If you don’t closely follow exhibit industry news, you may have missed a couple of updates earlier this year. (I know because I missed them too, even though I read updates every week!)
First of all, the International Association of Exhibits and Events (IAEE) updated their Guidelines for Display Rules and Regulations, which is a resource for exhibitions and events organizers to use in creating consistent and fair exhibiting standards for their events. (Most shows include a copy of these guidelines in their exhibitor rules and regulations.) Because technology and other issues are constantly evolving, the Guidelines need to keep up.
The 2019 edition addresses compliance with fire, safety, the Americans with Disabilities Act (ADA) issues, and other government requirements. In addition, the following areas received clarification:
- IAEE has identified two distinctly different styles of show display regulations. One style is “Line-of-Sight” while the second is “Cubic Content.” Organizers should decide which style is best suited to their event or designated section of the event.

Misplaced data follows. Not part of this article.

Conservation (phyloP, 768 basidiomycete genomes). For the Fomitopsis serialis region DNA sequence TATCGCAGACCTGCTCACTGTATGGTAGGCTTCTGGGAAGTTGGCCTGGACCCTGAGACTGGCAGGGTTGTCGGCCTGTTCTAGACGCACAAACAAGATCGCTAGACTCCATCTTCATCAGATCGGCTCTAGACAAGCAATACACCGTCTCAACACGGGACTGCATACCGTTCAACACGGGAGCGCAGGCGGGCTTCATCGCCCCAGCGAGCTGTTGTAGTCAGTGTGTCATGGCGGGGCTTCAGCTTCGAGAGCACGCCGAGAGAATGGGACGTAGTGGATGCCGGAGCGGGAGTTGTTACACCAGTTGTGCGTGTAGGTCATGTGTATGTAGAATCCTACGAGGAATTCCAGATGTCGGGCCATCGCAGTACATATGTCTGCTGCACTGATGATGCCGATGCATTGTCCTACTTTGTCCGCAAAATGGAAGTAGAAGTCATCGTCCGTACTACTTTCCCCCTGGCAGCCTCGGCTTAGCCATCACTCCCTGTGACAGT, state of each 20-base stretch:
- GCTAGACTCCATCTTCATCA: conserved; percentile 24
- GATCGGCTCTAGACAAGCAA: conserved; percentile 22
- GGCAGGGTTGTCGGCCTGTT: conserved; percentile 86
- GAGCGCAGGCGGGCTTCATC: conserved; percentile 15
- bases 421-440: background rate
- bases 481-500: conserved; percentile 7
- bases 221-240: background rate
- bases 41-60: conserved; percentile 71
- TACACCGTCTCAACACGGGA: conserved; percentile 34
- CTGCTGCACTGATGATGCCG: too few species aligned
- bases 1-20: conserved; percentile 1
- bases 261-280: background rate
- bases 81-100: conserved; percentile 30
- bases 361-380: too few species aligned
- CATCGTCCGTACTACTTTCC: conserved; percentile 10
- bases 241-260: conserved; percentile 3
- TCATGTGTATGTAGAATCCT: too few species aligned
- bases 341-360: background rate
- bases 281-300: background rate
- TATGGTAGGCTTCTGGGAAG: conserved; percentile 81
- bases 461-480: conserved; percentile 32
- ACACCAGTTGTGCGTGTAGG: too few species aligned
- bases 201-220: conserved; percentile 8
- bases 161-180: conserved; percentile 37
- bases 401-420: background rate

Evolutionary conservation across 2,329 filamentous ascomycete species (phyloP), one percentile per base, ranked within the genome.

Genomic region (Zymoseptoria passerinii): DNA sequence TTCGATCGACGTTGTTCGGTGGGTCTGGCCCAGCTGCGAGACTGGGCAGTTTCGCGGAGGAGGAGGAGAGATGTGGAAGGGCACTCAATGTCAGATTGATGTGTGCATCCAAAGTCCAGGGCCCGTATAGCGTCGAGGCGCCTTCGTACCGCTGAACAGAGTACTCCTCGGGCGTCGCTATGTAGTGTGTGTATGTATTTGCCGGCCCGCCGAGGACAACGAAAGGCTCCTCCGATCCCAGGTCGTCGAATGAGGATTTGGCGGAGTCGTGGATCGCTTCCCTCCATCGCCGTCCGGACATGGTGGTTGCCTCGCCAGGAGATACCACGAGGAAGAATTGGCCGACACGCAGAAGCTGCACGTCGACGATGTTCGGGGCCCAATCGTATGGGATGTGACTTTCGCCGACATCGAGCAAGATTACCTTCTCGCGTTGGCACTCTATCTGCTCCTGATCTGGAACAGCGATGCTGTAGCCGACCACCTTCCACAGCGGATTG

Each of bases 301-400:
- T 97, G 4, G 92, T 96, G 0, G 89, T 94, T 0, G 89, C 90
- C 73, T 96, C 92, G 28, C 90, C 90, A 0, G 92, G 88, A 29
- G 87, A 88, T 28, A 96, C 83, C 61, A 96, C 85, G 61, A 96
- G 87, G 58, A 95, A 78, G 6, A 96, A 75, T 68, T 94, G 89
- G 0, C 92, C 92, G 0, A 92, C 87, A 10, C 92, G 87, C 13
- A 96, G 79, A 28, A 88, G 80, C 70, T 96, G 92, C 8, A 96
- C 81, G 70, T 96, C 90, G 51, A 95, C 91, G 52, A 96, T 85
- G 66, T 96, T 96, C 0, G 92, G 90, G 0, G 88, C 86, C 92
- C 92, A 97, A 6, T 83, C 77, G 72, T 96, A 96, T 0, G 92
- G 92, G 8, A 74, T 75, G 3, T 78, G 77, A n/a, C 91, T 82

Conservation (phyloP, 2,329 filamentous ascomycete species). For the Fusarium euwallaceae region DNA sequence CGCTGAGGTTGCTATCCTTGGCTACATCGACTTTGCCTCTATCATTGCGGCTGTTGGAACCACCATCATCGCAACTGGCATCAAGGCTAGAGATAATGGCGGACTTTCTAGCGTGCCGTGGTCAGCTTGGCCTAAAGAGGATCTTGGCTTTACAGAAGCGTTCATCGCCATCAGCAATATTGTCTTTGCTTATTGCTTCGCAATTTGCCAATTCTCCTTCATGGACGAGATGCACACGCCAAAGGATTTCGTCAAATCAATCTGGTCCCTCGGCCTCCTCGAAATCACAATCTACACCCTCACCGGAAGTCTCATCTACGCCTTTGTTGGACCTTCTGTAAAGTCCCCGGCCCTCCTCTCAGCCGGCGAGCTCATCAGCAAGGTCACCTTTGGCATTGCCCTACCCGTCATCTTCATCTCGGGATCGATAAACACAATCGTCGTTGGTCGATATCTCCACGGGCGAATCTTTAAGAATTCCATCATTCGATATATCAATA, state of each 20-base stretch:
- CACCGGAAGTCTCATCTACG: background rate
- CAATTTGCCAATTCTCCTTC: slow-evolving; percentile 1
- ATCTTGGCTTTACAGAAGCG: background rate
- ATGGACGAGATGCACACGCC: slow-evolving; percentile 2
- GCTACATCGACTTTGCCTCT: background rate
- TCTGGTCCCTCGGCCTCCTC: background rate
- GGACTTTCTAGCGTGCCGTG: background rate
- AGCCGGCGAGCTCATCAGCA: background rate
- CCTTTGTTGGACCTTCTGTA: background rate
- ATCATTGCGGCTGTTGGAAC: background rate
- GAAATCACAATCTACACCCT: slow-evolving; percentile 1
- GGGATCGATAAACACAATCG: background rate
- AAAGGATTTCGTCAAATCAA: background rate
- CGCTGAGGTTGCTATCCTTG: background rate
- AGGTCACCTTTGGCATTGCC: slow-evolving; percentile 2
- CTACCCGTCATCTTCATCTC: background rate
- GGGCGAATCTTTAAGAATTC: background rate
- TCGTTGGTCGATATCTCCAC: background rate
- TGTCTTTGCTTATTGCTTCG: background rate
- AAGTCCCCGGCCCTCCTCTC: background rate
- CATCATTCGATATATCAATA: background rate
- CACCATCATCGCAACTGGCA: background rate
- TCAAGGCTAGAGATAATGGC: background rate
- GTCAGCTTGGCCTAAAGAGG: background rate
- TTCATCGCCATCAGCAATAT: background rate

- Added “Drone Operation” as a sub-section to “Remote-Controlled Devices,” noting that local facility and city ordinances are in effect in most areas that prohibit drone activity near the public or in public spaces.
- Added common examples of vehicle regulations.
Because every trade show is unique, IAEE makes these suggestions for exhibiting standards that each show should consider, then develop their own customized set of exhibiting rules and regulations based on the specifics of their event.
IAEE’s Guidelines for Display Rules and Regulations, 2019 Update is available for free to IAEE members and $175 USD to non-members by clicking here. Exhibitors, check with your show organizer to see if they have incorporated the latest changes into their exhibitor rules.
In other exhibitor rules news … the Pennsylvania Convention Center in Philadelphia has expanded exhibitor rights. Their Customer Satisfaction Agreement (CSA) now allows all exhibitors’ full-time employees to set up and tear down their own booths (previously this was only for booths of 600 square feet or less). There are also changes in the assessing of overtime charges. To learn more, visit the PCC website. (They also have a handy PDF you can download for reference.)